On Mental Health Day Reform Jewish Movement Calls on Congress to Pass Mental Health Parity Legislation
On the occasion of World Mental Health Day, a global event that is celebrated in more than 180 countries and territories, Mark J. Pelavin, Associate Director of the Religious Action Center of Reform Judaism, issued a statement reaffirming the Reform Movement’s commitment to bringing healing to those who suffer from mental illness, and to providing “parity” in health insurance coverage.
Pelavin: Mental health parity legislation will not lead to a significant increase in insurance premiums, but for those Americans living with mental illness, the cost of not enacting this legislation could not be greater.
Contact:Alexis Rice or Sheryl Shapiro 202-387-2800
Washington, October 10, 2003 - In honor of World Mental Health Day, observed today in more than 100 countries, Mark J. Pelavin, Associate Director of the Religious Action Center of Reform Judaism, issued the following statement:
Today, communities around the world are participating in activities to raise awareness about the importance of mental health issues. This year's theme, Emotional and Behavioral Disorders of Children and Adolescents, reminds us that adults are not the only ones who suffer from mental illness. In fact, it is estimated that 20 percent of children and adolescents worldwide suffer from an impairing mental illness. Furthermore, mental illness is the second leading cause of disability and premature death in this country.
We cannot begin to address the severity of mental health problems that afflict children, adolescents and adults without a comprehensive, federal commitment to ending mental illness. Mental health parity legislation is pending in both the House and Senate. In the Senate, the legislation, named in memory of the late Senator Paul Wellstone, a champion of mental health parity, has 67 bipartisan co-sponsors. In the House, the bill also has the overwhelming support of 244 bipartisan co-sponsors. Yet momentum on the legislation has stalled. With such existing and broad support, it is time for Congress to pass this critically needed mental health parity legislation.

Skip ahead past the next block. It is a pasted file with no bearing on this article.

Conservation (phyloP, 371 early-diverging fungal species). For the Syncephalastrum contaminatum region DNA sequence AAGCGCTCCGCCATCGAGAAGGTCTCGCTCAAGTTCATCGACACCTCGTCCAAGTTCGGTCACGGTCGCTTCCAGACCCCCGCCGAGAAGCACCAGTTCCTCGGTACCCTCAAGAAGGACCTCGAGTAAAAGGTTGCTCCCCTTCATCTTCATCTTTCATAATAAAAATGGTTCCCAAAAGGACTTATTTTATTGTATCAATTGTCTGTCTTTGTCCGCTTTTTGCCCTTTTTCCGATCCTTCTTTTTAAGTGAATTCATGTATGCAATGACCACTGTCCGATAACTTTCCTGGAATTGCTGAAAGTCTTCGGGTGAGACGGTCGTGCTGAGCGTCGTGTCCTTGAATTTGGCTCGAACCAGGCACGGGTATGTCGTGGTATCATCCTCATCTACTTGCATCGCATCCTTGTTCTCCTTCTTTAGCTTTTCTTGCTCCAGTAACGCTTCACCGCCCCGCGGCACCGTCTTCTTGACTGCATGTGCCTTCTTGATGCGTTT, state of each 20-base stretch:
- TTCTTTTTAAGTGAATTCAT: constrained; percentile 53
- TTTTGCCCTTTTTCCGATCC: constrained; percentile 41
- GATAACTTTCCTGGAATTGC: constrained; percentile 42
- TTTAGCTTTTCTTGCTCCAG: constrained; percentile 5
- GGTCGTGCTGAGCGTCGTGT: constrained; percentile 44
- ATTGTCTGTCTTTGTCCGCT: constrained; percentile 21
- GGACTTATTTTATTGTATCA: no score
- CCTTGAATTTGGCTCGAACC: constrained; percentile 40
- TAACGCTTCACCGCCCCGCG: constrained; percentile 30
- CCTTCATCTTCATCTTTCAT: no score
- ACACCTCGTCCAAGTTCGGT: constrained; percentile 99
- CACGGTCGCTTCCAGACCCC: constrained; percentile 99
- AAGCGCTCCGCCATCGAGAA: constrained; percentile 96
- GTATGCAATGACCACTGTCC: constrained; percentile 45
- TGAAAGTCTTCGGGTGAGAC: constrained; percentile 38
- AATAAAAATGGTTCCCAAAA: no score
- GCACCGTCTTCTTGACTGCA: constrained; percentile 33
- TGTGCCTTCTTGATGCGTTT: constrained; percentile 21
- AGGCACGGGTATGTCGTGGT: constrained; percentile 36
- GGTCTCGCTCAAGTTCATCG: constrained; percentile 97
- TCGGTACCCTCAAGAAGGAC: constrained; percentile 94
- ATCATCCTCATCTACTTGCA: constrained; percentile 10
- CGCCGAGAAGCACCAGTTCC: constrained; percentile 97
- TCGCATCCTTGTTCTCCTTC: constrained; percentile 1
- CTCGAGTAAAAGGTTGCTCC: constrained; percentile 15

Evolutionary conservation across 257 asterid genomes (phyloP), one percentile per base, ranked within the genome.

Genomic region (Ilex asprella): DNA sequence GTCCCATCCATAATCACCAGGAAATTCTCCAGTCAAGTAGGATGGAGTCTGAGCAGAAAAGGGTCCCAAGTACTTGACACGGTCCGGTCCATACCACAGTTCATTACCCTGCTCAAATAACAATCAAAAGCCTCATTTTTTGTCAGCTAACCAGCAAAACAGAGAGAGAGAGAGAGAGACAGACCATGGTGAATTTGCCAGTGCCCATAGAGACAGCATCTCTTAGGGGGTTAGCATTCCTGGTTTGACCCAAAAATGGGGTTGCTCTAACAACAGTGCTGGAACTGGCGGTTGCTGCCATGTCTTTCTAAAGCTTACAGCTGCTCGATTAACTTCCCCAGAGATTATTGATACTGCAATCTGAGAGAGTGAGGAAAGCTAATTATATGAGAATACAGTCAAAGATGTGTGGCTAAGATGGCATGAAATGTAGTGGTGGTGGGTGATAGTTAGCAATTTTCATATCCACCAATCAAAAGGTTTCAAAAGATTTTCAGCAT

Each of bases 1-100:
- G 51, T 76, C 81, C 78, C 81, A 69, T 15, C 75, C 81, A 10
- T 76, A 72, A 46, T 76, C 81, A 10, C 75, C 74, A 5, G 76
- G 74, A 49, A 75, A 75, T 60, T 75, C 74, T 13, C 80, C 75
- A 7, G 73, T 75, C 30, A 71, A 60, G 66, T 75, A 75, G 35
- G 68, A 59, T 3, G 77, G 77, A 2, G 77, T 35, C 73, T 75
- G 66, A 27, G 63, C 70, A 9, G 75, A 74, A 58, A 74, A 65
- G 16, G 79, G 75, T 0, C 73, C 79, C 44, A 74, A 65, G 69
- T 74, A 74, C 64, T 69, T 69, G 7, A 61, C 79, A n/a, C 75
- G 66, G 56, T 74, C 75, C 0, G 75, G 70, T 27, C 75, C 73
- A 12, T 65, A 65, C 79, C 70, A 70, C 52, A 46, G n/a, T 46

Jewish tradition recognizes that both a healthy body and a healthy mind are necessary for human beings to be complete. Maimonides, the great Jewish scholar, physician, and philosopher, taught that when a person is overpowered by "imagination, prolonged meditation, and avoidance of social contact," the physician must first treat these symptoms of mental illness before addressing the patient's physical ailments. In that spirit, the Union of American Hebrew Congregations and the Central Conference of American Rabbis are committed to addressing the stigmatization of mental illness and assuring that those in need receive proper treatment. Mental health parity legislation will not lead to a significant increase in insurance premiums, but for those Americans living with mental illness, the cost of not enacting this legislation could not be greater.
The Religious Action Center of Reform Judaism is the Washington office of the Union of American Hebrew Congregations (UAHC) , whose over 900 congregations across North America encompass 1.5 million Reform Jews , and the Central Conference of American Rabbis(CCAR) whose membership includes over 1800 Reform rabbis .